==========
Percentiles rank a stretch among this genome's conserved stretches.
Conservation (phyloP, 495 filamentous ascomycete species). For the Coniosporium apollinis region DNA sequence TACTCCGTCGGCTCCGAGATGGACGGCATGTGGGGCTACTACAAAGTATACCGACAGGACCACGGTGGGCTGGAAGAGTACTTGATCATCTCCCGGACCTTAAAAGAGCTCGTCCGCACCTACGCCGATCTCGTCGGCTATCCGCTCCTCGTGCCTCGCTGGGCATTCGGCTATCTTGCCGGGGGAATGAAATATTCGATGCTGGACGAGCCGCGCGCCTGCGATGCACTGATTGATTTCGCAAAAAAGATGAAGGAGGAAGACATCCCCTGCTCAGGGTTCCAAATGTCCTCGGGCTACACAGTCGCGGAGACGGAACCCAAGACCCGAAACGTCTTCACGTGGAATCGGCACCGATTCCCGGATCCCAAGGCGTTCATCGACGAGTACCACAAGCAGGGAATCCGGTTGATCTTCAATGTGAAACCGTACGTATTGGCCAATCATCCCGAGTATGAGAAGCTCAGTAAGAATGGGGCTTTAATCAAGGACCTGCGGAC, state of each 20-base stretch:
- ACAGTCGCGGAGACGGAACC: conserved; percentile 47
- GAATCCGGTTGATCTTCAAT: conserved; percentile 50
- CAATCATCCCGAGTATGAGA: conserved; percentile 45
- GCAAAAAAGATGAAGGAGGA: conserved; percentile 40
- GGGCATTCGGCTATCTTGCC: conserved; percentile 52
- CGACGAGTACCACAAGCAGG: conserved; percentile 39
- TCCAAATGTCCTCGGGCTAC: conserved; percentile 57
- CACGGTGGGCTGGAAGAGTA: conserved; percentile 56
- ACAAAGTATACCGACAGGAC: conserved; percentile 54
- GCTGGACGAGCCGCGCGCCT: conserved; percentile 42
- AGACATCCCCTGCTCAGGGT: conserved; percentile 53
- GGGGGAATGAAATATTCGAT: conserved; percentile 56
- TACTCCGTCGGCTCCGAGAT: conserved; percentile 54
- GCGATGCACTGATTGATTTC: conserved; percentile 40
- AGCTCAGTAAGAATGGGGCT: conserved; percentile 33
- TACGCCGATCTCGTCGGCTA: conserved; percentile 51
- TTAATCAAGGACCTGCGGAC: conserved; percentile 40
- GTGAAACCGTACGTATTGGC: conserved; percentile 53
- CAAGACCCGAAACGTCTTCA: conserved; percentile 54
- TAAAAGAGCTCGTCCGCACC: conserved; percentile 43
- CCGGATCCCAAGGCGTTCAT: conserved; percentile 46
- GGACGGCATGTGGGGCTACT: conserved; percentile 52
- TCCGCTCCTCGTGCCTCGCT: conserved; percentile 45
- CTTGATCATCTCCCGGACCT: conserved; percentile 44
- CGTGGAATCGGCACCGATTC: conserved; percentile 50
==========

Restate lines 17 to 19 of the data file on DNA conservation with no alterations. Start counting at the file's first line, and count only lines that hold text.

- AGCTCAGTAAGAATGGGGCT: conserved; percentile 33
- TACGCCGATCTCGTCGGCTA: conserved; percentile 51
- TTAATCAAGGACCTGCGGAC: conserved; percentile 40